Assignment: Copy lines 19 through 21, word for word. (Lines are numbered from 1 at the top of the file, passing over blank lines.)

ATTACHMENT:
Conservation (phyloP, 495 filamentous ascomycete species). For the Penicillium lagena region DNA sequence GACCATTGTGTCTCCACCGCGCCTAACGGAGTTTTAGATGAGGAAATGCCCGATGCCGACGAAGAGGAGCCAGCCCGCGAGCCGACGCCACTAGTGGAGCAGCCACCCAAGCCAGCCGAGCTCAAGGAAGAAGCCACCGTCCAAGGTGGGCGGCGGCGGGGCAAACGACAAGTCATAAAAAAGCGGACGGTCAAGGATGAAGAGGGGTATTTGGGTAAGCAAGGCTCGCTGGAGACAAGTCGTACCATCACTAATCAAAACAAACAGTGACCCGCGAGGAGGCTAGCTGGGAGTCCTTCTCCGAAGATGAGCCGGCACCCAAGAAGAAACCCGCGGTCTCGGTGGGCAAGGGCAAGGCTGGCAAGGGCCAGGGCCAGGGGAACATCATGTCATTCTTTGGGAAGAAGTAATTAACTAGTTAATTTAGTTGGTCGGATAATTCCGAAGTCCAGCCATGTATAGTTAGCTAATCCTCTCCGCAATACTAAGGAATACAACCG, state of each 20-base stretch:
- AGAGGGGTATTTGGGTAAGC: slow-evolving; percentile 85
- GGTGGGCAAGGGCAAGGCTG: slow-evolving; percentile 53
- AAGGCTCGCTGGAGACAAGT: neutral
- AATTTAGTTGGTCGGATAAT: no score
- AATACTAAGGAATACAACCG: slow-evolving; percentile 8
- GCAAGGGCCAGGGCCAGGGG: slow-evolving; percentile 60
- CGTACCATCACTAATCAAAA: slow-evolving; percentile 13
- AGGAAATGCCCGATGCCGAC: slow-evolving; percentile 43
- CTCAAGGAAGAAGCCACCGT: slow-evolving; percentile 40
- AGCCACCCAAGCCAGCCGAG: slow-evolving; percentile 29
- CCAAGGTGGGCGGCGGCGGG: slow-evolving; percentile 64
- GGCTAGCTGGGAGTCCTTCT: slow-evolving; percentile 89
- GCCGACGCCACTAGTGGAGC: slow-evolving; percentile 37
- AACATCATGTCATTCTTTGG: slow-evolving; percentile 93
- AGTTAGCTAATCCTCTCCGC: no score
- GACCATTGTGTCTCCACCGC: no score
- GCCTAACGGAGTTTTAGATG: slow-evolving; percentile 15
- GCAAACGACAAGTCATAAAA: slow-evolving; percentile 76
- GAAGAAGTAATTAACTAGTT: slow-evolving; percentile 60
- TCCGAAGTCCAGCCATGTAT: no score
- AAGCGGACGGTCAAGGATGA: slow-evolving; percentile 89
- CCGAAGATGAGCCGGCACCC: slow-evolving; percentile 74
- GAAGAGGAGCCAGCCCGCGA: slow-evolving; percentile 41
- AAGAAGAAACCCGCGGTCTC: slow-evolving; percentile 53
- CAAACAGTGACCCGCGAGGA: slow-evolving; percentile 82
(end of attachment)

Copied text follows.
- GCAAACGACAAGTCATAAAA: slow-evolving; percentile 76
- GAAGAAGTAATTAACTAGTT: slow-evolving; percentile 60
- TCCGAAGTCCAGCCATGTAT: no score